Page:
Nvidia's Tegra 3 marks start of 'different cores for different chores'

Summary:Tegra 3 is the first quad-core for tablets and smartphones, but the real story is the fifth core--the start of a trend toward combining different cores on a chip to boost performance and at the same time extend battery life.

The headline on the Tegra 3 processor, which Nvidia made official yesterday, is that it is the first quad-core processor for tablets and smartphones. But it is Tegra's fifth "companion core," only recently disclosed, which is the real story and the start of a trend in which more chipmakers will combine different processing cores on a single chip to boost performance and at the same time squeeze more battery life out of mobile devices.

The Tegra 3 processor is based on four ARM Cortex-A9 cores running at speed up to 1.4GHz and a 12-core GeForce graphics processor. That's a lot of horsepower for a tablet or smartphone, and Nvidia is promising "PC-class performance levels" and three times the graphics performance of the Tegra 2. In particular, it is emphasizing mobile gaming with advanced features such as realistic physics effects, dynamic lighting and stereoscopic 3D. Nvidia says more than 40 games will be available by the end of the year with more in development.

The problem with all this performance is that it comes at the cost of battery life, and that's where the extra companion core comes in. The fifth core is also based on the Cortex-A9 architecture, but it is designed to run at only 500MHz. That's sufficient to handle lightweight tasks-checking e-mail and Twitter feeds in the background, browsing basic Web sites, listening to music and watching videos-without using as much power as the four main cores. Tegra 3 automatically switches between the main cores and the companion core depending on the workload. The result, according to Nvidia, is 60 percent lower power consumption than Tegra 2 and up to 12 hours of battery life during HD video playback.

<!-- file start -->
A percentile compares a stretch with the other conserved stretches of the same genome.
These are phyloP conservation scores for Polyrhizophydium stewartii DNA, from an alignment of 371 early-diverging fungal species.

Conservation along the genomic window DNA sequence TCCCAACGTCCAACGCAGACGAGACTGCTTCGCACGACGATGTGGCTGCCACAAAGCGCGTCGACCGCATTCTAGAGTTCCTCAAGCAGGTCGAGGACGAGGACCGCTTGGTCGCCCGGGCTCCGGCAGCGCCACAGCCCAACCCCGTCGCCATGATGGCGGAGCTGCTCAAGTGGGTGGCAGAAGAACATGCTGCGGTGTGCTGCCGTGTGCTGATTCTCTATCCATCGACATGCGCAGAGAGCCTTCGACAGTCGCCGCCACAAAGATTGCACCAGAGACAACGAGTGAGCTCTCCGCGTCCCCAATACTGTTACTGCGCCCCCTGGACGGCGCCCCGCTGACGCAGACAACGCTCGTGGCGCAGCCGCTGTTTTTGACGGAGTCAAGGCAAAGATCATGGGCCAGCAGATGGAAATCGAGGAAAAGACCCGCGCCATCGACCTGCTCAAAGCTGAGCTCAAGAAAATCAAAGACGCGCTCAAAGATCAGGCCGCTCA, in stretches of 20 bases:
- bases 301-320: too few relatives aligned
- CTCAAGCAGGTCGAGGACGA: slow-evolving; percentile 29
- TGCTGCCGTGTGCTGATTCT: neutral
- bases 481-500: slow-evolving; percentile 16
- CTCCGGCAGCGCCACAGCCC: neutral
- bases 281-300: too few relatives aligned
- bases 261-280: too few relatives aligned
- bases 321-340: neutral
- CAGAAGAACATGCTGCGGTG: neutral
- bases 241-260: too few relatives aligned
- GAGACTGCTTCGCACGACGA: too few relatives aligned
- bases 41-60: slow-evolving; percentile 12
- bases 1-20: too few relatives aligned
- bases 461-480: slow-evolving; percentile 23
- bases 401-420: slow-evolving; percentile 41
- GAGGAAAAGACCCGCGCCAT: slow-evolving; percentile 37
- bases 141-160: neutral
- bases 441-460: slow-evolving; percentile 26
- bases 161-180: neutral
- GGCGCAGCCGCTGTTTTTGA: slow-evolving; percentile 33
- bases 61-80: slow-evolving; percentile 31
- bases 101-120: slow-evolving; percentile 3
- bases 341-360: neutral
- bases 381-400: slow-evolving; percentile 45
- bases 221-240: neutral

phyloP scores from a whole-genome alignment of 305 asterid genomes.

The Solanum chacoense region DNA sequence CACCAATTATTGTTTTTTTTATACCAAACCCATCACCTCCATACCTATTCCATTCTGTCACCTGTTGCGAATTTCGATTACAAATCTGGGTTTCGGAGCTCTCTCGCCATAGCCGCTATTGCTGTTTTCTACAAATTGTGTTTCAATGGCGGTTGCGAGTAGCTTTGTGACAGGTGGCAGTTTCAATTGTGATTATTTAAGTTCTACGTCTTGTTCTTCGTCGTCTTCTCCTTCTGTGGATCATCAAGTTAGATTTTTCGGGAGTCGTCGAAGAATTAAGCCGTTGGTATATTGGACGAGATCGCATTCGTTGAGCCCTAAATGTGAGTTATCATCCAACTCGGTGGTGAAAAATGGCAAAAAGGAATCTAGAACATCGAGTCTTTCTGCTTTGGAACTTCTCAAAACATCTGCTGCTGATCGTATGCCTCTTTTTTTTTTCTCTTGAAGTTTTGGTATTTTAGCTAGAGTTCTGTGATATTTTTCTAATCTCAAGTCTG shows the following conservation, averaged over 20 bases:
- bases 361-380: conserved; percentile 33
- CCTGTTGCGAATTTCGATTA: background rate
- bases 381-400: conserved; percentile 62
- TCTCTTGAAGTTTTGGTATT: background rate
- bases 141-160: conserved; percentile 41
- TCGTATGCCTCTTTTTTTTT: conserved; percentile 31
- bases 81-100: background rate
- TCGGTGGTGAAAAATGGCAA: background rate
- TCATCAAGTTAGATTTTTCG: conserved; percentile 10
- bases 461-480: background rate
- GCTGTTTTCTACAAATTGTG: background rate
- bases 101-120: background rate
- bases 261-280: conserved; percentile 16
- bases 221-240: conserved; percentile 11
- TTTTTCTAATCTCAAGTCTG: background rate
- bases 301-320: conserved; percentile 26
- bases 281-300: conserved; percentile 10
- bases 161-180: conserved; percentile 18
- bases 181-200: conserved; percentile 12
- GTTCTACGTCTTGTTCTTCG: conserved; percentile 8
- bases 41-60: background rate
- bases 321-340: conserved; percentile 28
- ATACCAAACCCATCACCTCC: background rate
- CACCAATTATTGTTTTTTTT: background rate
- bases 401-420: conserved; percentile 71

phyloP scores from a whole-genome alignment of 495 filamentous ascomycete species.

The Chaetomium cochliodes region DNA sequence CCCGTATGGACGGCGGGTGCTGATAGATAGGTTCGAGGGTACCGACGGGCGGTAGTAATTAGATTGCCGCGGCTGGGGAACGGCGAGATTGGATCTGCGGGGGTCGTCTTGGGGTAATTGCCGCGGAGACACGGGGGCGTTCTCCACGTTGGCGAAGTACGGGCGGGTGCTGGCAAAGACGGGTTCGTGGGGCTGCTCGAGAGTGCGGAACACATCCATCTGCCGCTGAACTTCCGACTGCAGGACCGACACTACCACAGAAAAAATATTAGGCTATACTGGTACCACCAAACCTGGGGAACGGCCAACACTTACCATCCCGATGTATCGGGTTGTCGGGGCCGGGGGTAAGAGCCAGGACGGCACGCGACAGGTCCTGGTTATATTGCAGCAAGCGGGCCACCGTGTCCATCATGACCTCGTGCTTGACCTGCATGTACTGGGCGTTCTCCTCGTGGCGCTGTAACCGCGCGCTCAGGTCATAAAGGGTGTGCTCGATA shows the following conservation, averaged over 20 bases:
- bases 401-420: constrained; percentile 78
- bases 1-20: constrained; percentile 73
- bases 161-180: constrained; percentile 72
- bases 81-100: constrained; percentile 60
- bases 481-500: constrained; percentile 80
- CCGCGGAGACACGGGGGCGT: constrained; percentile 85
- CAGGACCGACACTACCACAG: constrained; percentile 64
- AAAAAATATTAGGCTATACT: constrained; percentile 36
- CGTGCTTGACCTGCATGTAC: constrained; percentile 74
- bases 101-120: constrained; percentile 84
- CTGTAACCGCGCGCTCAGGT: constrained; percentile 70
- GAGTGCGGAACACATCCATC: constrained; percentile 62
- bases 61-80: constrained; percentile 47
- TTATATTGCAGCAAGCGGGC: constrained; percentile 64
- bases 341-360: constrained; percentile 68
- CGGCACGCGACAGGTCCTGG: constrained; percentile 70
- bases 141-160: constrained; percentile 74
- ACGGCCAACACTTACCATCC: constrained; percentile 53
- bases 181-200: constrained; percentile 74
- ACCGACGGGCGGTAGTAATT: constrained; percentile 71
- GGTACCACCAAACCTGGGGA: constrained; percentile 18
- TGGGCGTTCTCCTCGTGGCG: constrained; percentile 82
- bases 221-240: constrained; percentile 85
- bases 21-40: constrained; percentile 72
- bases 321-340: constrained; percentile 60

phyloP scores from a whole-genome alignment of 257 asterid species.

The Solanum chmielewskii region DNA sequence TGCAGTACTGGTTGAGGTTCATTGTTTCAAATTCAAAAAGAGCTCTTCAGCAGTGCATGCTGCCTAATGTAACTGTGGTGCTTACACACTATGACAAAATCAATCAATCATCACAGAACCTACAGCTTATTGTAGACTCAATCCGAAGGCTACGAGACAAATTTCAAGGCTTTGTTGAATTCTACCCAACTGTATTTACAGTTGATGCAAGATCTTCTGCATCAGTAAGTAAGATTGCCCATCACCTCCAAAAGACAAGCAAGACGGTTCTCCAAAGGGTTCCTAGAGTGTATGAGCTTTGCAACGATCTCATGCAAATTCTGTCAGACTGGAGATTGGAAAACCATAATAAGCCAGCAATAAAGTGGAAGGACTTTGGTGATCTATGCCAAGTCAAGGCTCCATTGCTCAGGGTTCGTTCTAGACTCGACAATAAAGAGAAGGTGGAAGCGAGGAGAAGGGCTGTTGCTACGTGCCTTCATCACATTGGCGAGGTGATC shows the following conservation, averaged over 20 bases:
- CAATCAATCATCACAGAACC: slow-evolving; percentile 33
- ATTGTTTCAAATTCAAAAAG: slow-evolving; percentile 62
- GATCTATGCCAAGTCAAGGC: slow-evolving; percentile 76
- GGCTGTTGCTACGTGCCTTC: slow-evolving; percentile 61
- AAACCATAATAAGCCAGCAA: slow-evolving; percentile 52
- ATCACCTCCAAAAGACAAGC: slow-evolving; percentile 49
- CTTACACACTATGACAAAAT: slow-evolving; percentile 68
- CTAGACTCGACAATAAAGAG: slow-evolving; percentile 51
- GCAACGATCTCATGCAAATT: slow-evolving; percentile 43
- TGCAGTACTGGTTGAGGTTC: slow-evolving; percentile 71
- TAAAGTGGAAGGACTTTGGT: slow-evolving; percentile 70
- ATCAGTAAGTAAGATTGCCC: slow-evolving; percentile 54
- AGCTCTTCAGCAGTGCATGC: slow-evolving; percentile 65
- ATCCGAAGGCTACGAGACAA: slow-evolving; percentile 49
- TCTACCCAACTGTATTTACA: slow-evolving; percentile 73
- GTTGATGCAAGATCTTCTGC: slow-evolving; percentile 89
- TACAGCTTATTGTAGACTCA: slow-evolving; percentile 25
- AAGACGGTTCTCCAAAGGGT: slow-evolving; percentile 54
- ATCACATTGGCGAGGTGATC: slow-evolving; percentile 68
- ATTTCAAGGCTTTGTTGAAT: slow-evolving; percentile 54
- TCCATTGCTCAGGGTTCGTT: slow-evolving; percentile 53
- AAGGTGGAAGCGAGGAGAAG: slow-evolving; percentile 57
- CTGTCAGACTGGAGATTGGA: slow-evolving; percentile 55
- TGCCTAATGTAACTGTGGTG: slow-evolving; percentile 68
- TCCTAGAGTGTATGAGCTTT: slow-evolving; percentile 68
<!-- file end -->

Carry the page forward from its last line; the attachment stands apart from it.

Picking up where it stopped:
In a previous post, I noted that this idea-known as heterogeneous multiprocessing-isn't new. But it is about to become more mainstream as chip designers look for new ways to scale performance and cut power. Texas Instruments' OMAP 5 platform, which will start shipping next year, combines dual Cortex-A15 cores with two Cortex-M4 processors and Imagination Technologies' PowerVR SGX544 graphics. And ARM will be making heterogeneous multiprocessing available "off-the-shelf" to all chip makers with its Big.Little architecture that combines two or four "big" A15 cores with two or four "little" A7 cores. Broadcom, Freescale, Samsung, ST-Ericsson and TI, among others, have licensed both the A7 and A15 and could offer Big.Little processors starting in 2013.

In comparison to Tegra 3, these are more heterogeneous designs in the sense that they mix and match very different cores and should therefore be able to stretch across a broader range of performance and power levels. They will also be manufactured on a more advanced 28nm process, which helps with performance, power and cost.

But Nvidia deserves credit for being first to push the envelope here. The first device to offer Tegra 3 is likely to be the Asus Eee Pad Transformer Prime, a 10-inch tablet that will start at $499 with 32GB of storage and Android 3.2 (the keyboard dock is an extra $149). It should be shipping by the end of the year. The first Tegra 3 smartphones, perhaps including the rumored HTC Edge, should follow later in 2012.

Topics: CXO, Hardware, IT Employment, Laptops, Mobility, Processors, Tablets

About

John Morris is a former executive editor at CNET Networks and senior editor at PC Magazine. He now works for a private investment firm, which may at any time invest in companies whose products are discussed in this blog, and no disclosure of securities transactions will be made. No investment advice is offered in this blog. All duties are... Full Bio

Contact Disclosure

Kick off your day with ZDNet's daily email newsletter. It's the freshest tech news and opinion, served hot. Get it.

Related Stories

The best of ZDNet, delivered

You have been successfully signed up. To sign up for more newsletters or to manage your account, visit the Newsletter Subscription Center.
Subscription failed.